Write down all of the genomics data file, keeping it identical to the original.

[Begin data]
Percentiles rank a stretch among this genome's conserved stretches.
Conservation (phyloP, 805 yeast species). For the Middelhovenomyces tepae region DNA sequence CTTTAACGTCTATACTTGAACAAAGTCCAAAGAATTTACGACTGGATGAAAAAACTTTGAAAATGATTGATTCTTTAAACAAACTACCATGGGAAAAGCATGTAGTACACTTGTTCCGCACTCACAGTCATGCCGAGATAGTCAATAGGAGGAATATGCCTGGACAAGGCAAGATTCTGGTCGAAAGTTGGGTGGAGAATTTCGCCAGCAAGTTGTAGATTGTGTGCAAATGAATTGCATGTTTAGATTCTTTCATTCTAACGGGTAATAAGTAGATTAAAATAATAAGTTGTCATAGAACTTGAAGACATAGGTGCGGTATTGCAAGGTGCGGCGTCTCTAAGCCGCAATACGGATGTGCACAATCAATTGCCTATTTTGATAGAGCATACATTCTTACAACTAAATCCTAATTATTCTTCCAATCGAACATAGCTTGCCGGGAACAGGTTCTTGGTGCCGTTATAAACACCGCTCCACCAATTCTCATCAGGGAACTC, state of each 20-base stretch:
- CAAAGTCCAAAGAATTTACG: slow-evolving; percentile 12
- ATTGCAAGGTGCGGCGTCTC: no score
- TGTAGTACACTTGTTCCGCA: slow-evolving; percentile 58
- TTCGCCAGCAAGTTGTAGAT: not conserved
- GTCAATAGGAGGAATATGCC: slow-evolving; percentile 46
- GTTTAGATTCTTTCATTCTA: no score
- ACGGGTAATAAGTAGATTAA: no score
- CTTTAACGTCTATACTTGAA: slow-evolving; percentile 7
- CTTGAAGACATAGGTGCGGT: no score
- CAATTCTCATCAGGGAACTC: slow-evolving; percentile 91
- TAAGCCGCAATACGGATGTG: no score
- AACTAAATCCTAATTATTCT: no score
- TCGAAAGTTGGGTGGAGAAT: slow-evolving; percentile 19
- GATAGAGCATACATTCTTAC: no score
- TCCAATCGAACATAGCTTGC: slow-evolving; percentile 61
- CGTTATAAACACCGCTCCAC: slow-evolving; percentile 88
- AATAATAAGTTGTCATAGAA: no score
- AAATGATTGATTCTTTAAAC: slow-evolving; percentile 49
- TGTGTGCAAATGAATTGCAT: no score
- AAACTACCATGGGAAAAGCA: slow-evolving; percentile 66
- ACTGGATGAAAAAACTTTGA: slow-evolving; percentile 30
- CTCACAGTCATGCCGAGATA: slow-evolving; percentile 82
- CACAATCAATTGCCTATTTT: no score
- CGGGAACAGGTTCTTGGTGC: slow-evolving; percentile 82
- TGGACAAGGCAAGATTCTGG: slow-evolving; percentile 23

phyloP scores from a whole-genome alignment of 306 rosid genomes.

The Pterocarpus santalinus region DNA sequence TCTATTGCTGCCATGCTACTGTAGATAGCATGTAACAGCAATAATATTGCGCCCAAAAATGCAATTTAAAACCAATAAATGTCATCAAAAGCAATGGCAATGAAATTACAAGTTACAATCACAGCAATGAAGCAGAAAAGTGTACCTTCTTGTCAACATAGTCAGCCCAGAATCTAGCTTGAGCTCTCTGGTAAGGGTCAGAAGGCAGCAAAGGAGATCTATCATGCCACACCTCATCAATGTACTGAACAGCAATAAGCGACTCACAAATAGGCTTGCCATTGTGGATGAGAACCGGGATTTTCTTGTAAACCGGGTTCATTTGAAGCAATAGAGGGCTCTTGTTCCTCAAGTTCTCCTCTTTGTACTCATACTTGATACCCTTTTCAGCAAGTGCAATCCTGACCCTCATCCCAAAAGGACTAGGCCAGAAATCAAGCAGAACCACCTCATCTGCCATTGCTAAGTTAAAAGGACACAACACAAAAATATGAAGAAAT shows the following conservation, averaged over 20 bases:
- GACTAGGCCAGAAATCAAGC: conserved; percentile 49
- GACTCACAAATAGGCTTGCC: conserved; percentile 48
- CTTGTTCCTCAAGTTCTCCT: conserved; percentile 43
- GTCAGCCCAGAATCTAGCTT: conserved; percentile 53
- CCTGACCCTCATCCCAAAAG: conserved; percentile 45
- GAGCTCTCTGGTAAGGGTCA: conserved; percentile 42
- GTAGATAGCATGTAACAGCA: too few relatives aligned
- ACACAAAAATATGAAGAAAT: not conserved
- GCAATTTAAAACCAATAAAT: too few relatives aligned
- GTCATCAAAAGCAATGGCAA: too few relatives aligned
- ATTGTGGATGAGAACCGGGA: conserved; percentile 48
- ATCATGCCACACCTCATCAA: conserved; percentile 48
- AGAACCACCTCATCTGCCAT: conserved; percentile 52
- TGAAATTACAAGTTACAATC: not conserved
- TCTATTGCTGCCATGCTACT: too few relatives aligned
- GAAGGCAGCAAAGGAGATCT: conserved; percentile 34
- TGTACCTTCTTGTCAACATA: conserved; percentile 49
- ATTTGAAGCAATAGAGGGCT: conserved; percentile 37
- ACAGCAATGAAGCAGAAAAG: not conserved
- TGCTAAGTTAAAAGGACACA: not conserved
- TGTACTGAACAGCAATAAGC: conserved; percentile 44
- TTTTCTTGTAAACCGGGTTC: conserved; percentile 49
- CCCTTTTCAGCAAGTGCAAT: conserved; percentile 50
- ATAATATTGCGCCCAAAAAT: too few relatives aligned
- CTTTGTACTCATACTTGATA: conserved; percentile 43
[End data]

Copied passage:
Percentiles rank a stretch among this genome's conserved stretches.
Conservation (phyloP, 805 yeast species). For the Middelhovenomyces tepae region DNA sequence CTTTAACGTCTATACTTGAACAAAGTCCAAAGAATTTACGACTGGATGAAAAAACTTTGAAAATGATTGATTCTTTAAACAAACTACCATGGGAAAAGCATGTAGTACACTTGTTCCGCACTCACAGTCATGCCGAGATAGTCAATAGGAGGAATATGCCTGGACAAGGCAAGATTCTGGTCGAAAGTTGGGTGGAGAATTTCGCCAGCAAGTTGTAGATTGTGTGCAAATGAATTGCATGTTTAGATTCTTTCATTCTAACGGGTAATAAGTAGATTAAAATAATAAGTTGTCATAGAACTTGAAGACATAGGTGCGGTATTGCAAGGTGCGGCGTCTCTAAGCCGCAATACGGATGTGCACAATCAATTGCCTATTTTGATAGAGCATACATTCTTACAACTAAATCCTAATTATTCTTCCAATCGAACATAGCTTGCCGGGAACAGGTTCTTGGTGCCGTTATAAACACCGCTCCACCAATTCTCATCAGGGAACTC, state of each 20-base stretch:
- CAAAGTCCAAAGAATTTACG: slow-evolving; percentile 12
- ATTGCAAGGTGCGGCGTCTC: no score
- TGTAGTACACTTGTTCCGCA: slow-evolving; percentile 58
- TTCGCCAGCAAGTTGTAGAT: not conserved
- GTCAATAGGAGGAATATGCC: slow-evolving; percentile 46
- GTTTAGATTCTTTCATTCTA: no score
- ACGGGTAATAAGTAGATTAA: no score
- CTTTAACGTCTATACTTGAA: slow-evolving; percentile 7
- CTTGAAGACATAGGTGCGGT: no score
- CAATTCTCATCAGGGAACTC: slow-evolving; percentile 91
- TAAGCCGCAATACGGATGTG: no score
- AACTAAATCCTAATTATTCT: no score
- TCGAAAGTTGGGTGGAGAAT: slow-evolving; percentile 19
- GATAGAGCATACATTCTTAC: no score
- TCCAATCGAACATAGCTTGC: slow-evolving; percentile 61
- CGTTATAAACACCGCTCCAC: slow-evolving; percentile 88
- AATAATAAGTTGTCATAGAA: no score
- AAATGATTGATTCTTTAAAC: slow-evolving; percentile 49
- TGTGTGCAAATGAATTGCAT: no score
- AAACTACCATGGGAAAAGCA: slow-evolving; percentile 66
- ACTGGATGAAAAAACTTTGA: slow-evolving; percentile 30
- CTCACAGTCATGCCGAGATA: slow-evolving; percentile 82
- CACAATCAATTGCCTATTTT: no score
- CGGGAACAGGTTCTTGGTGC: slow-evolving; percentile 82
- TGGACAAGGCAAGATTCTGG: slow-evolving; percentile 23

phyloP scores from a whole-genome alignment of 306 rosid genomes.

The Pterocarpus santalinus region DNA sequence TCTATTGCTGCCATGCTACTGTAGATAGCATGTAACAGCAATAATATTGCGCCCAAAAATGCAATTTAAAACCAATAAATGTCATCAAAAGCAATGGCAATGAAATTACAAGTTACAATCACAGCAATGAAGCAGAAAAGTGTACCTTCTTGTCAACATAGTCAGCCCAGAATCTAGCTTGAGCTCTCTGGTAAGGGTCAGAAGGCAGCAAAGGAGATCTATCATGCCACACCTCATCAATGTACTGAACAGCAATAAGCGACTCACAAATAGGCTTGCCATTGTGGATGAGAACCGGGATTTTCTTGTAAACCGGGTTCATTTGAAGCAATAGAGGGCTCTTGTTCCTCAAGTTCTCCTCTTTGTACTCATACTTGATACCCTTTTCAGCAAGTGCAATCCTGACCCTCATCCCAAAAGGACTAGGCCAGAAATCAAGCAGAACCACCTCATCTGCCATTGCTAAGTTAAAAGGACACAACACAAAAATATGAAGAAAT shows the following conservation, averaged over 20 bases:
- GACTAGGCCAGAAATCAAGC: conserved; percentile 49
- GACTCACAAATAGGCTTGCC: conserved; percentile 48
- CTTGTTCCTCAAGTTCTCCT: conserved; percentile 43
- GTCAGCCCAGAATCTAGCTT: conserved; percentile 53
- CCTGACCCTCATCCCAAAAG: conserved; percentile 45
- GAGCTCTCTGGTAAGGGTCA: conserved; percentile 42
- GTAGATAGCATGTAACAGCA: too few relatives aligned
- ACACAAAAATATGAAGAAAT: not conserved
- GCAATTTAAAACCAATAAAT: too few relatives aligned
- GTCATCAAAAGCAATGGCAA: too few relatives aligned
- ATTGTGGATGAGAACCGGGA: conserved; percentile 48
- ATCATGCCACACCTCATCAA: conserved; percentile 48
- AGAACCACCTCATCTGCCAT: conserved; percentile 52
- TGAAATTACAAGTTACAATC: not conserved
- TCTATTGCTGCCATGCTACT: too few relatives aligned
- GAAGGCAGCAAAGGAGATCT: conserved; percentile 34
- TGTACCTTCTTGTCAACATA: conserved; percentile 49
- ATTTGAAGCAATAGAGGGCT: conserved; percentile 37
- ACAGCAATGAAGCAGAAAAG: not conserved
- TGCTAAGTTAAAAGGACACA: not conserved
- TGTACTGAACAGCAATAAGC: conserved; percentile 44
- TTTTCTTGTAAACCGGGTTC: conserved; percentile 49
- CCCTTTTCAGCAAGTGCAAT: conserved; percentile 50
- ATAATATTGCGCCCAAAAAT: too few relatives aligned
- CTTTGTACTCATACTTGATA: conserved; percentile 43